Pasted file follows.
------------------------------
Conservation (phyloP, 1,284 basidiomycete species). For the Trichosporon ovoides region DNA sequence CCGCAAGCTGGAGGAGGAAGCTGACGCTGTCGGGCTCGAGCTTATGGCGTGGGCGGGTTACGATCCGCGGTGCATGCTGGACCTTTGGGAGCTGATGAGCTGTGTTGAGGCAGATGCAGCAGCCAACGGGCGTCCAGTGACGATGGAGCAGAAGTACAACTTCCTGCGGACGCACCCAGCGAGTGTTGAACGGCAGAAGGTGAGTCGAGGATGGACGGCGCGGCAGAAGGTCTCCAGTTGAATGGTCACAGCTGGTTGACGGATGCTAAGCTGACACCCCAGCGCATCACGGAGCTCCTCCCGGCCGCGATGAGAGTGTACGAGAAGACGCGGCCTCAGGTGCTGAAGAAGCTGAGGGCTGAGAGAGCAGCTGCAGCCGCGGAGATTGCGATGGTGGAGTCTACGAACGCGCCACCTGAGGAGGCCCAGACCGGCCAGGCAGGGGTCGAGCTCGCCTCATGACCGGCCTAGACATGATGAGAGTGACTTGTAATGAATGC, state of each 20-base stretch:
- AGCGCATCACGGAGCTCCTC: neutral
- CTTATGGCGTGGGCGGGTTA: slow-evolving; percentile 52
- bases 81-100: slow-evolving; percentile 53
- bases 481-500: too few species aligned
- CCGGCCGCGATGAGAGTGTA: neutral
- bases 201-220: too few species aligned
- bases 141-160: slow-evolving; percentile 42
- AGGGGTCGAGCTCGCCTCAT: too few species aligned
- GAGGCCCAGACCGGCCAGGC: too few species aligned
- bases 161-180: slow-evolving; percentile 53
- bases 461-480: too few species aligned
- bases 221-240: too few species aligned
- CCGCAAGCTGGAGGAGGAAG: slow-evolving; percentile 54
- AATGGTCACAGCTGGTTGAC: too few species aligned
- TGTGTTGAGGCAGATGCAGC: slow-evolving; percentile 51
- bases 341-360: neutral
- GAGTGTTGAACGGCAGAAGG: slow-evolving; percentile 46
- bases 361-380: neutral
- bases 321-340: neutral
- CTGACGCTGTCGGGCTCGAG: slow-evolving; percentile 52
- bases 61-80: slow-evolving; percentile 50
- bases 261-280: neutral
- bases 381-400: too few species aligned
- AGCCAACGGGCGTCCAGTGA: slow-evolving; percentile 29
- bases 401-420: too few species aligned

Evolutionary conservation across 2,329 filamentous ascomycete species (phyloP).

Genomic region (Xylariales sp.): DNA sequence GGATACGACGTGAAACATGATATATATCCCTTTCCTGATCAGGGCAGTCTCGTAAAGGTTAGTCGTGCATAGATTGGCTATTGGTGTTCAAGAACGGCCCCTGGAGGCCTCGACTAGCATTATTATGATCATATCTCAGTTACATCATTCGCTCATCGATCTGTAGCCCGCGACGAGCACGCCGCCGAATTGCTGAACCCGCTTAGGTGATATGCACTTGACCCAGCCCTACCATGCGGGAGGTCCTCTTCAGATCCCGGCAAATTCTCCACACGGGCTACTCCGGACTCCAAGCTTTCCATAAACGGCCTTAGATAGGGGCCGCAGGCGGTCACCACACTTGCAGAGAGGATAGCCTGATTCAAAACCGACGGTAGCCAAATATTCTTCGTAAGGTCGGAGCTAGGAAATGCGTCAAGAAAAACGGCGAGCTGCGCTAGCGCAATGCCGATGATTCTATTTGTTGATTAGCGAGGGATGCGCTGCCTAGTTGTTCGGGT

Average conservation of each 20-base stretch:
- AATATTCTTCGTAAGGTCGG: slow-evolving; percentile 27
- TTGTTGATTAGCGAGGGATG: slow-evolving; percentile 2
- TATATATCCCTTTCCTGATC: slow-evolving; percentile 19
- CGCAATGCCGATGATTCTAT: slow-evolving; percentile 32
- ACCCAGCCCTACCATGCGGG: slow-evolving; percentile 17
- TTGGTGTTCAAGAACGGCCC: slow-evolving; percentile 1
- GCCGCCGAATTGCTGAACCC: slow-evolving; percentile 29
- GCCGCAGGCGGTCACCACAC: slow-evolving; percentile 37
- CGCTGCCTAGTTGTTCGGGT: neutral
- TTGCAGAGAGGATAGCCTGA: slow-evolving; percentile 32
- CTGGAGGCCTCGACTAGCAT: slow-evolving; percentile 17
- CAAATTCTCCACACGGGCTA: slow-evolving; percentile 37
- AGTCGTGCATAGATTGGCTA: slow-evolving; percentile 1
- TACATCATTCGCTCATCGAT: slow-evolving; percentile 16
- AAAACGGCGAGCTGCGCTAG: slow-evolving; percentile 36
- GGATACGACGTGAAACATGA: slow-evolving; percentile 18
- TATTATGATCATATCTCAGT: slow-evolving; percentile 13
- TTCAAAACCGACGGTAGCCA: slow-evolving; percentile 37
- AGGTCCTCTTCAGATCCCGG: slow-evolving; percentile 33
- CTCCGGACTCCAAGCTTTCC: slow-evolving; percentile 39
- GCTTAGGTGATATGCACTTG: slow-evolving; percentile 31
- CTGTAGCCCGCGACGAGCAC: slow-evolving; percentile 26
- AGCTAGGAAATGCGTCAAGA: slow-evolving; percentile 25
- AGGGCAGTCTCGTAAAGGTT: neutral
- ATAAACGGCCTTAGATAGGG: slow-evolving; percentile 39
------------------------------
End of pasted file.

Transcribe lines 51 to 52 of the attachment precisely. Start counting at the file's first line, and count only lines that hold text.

- CTGTAGCCCGCGACGAGCAC: slow-evolving; percentile 26
- AGCTAGGAAATGCGTCAAGA: slow-evolving; percentile 25